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Hi, I’m Kevin Coupe and this is MorningNewsBeat Radio, available on iTunes and brought to you this week by Webstop, experts in the art of retail website design.

I’m filing this report as I travel from Orlando, Florida, to Bentonville, Arkansas…going from moderating the general session at the GS1 US U Connect conference to covering Walmart’s annual shareholder meetings and media days. As they say in “The Godfather,” this is the life I have chosen…and I’m actually having more fun than anyone has a right to. As I often say, don't tell my wife, she thinks I’m working…

I’ll be filing reports from the Walmart meetings later in the week, so let me take this opportunity to give you some reflections on the panel discussion at U Connect.

Compliments to the folks at GS1 US for pulling together a terrific group of retailers to talk about supply chain issues and the role of standards in a fast changing business environment. These guys represented four very different kinds of companies – Walmart, CVS, Lowe’s, and Macy’s; we put our heads together trying to figure out what products or product lines they might have in common, and the only one we could think of was small appliances.

And yet, they had a lot in common. One of the recurring themes in the panel discussion, as it turned out, was how the use of industry standards actually freed them to be able to be more innovative and flexible in dealing with situations that did not fit into the neat little boxes that make up the vast majority of their business transactions. A number of you, when I asked recently what questions you thought should be posed to the panel, asked about how current shifts toward private label and local buying had affected their supply chain efficiencies and standards, and pretty much to a man they said that while these trends pose challenges, disruptions to business were at a minimum because a strong foundation has been created.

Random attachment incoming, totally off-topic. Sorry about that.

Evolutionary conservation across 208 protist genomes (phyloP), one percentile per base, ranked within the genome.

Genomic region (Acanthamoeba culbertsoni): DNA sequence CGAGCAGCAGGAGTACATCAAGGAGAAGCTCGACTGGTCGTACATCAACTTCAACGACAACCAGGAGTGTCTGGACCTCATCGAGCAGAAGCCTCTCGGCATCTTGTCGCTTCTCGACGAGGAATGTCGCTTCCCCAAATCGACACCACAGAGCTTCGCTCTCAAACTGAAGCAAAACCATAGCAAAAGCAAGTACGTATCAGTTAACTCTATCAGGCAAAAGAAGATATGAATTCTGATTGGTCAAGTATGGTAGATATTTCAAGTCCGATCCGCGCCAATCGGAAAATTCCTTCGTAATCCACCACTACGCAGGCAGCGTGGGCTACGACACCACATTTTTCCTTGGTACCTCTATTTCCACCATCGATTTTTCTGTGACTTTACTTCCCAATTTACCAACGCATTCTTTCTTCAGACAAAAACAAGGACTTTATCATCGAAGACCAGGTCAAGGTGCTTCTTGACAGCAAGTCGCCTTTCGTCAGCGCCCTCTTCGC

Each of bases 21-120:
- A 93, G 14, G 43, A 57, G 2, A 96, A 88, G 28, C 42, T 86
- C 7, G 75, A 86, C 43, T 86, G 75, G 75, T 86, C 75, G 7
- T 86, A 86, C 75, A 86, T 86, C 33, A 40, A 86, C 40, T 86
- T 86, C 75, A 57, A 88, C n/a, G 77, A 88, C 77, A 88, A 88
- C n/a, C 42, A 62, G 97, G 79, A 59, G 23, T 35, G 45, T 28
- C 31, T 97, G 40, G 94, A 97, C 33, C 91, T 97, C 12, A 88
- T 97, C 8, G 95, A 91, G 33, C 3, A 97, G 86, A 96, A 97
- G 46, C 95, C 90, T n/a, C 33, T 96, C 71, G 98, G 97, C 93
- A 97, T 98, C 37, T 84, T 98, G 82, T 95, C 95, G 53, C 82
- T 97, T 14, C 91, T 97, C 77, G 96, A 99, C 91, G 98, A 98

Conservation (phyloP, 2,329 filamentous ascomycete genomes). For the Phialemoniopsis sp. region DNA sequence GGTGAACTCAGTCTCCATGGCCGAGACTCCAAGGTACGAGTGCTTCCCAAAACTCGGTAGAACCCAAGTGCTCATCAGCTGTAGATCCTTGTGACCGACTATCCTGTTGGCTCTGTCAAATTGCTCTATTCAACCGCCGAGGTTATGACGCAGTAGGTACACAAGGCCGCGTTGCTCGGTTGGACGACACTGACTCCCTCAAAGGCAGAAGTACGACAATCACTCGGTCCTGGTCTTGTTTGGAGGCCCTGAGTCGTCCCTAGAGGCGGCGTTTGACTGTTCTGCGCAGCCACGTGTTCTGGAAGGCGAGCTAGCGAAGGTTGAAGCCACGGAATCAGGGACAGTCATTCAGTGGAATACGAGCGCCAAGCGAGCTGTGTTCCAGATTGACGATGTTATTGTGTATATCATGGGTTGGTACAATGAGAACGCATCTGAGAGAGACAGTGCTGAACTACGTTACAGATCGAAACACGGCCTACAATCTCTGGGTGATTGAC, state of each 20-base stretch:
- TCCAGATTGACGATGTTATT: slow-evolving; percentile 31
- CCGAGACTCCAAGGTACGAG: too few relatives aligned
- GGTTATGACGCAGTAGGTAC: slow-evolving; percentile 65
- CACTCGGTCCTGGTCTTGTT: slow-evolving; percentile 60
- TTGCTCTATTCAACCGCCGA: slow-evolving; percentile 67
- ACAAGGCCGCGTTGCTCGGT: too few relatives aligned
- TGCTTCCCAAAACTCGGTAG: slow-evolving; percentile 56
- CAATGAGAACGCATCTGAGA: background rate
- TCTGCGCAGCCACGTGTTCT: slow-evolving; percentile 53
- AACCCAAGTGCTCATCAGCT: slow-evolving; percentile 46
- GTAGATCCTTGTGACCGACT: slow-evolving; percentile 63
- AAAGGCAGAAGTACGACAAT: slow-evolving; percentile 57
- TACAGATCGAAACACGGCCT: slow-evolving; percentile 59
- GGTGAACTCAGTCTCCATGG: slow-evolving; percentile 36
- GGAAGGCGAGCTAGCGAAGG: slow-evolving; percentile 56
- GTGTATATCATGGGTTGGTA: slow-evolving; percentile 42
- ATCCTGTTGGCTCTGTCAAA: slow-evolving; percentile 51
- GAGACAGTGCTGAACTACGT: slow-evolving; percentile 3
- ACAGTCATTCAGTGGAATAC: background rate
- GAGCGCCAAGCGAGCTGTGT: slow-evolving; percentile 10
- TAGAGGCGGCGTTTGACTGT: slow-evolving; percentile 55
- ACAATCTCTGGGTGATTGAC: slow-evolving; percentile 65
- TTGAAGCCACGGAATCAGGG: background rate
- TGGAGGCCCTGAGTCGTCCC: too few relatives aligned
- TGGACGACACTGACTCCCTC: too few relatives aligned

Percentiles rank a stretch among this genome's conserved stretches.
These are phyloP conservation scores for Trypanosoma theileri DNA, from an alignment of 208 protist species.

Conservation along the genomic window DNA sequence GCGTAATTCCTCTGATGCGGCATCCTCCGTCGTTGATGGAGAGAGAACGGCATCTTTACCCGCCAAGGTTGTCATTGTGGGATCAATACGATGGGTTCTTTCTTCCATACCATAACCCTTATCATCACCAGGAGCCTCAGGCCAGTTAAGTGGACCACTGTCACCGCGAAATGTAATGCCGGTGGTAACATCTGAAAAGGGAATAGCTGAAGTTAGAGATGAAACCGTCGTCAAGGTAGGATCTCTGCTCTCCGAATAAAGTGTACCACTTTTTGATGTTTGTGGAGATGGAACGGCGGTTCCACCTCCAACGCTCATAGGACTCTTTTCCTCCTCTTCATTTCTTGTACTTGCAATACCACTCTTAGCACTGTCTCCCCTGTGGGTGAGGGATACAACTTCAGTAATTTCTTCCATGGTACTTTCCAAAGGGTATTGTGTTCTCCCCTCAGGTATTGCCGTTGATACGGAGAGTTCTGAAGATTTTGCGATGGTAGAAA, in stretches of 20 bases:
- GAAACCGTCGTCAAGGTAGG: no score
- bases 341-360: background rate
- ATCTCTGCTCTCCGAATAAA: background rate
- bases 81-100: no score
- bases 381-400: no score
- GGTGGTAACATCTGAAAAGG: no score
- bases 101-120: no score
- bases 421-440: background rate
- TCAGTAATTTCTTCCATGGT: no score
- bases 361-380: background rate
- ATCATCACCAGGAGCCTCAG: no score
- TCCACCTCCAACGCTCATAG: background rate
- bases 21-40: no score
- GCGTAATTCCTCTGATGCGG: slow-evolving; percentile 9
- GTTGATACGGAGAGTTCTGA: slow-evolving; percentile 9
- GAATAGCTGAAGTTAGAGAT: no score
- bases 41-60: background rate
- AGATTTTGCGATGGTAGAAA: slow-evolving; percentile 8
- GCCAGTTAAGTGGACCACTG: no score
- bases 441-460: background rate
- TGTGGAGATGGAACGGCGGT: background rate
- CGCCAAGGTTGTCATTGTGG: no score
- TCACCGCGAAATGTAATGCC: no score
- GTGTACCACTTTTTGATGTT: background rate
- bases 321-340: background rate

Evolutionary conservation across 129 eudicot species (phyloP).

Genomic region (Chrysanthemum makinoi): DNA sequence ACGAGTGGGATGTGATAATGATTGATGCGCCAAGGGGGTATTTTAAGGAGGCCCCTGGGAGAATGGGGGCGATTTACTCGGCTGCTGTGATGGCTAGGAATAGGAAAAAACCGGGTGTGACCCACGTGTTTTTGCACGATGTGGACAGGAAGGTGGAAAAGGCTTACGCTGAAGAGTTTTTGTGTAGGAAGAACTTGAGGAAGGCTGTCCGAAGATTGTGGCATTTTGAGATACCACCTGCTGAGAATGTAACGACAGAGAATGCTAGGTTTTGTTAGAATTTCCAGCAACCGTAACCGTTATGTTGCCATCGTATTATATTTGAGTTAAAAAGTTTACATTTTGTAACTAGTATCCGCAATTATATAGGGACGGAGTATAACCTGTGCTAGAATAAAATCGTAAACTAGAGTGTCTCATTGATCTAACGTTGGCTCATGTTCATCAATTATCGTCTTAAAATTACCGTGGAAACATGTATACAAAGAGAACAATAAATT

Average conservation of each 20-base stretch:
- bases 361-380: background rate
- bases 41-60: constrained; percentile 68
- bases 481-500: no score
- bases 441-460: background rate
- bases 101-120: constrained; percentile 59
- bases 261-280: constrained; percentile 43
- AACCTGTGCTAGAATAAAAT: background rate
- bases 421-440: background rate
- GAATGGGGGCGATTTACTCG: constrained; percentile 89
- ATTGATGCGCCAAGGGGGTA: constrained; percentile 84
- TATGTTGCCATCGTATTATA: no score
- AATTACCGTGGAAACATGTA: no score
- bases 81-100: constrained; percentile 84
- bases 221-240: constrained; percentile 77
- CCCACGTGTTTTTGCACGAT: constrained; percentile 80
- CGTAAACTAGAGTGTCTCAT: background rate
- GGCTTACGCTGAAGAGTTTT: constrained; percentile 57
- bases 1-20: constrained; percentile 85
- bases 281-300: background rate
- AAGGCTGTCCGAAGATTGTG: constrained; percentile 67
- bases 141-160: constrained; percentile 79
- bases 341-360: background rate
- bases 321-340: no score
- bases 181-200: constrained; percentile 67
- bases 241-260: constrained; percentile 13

And at the same time, the general agreement seemed to be that the standards and supply chain efficiencies that have been put into place over the past decade actually are making these companies more or less resilient in dealing with the current economic downturn; they aren’t immune to the recession’s impact, and Macy’s would certainly testify to that, but it could be a lot worse.

Another thing they all agreed on, more or less, was that a constant challenge was aligning the sales and supply chain organizations within their companies – they all said that this continues to be a high priority, but that progress is being made.

The bottom line: Peter Longo of Macy’s said that “there is no finish line,” and that seems to be a pretty succinct summing up of the supply chain situation at hand, as these four companies – and virtually every other company in the room – seek both efficiency and effectiveness. These guys are far more knowledgeable than I when it comes to supply chain issues – which is why I was asking the questions, not providing the answers – but I found the session to be largely reassuring. These are smart, extraordinarily competent people who, while their primary jobs require them to focus on supply chain issues, never seemed to forget that the in-store experience and a high degree of customer-centricity is required to be successful in retailing. Nobody was thinking in a vacuum … and I believe the industry is better for it.

For MorningNewsBeat Radio, I’m Kevin Coupe.

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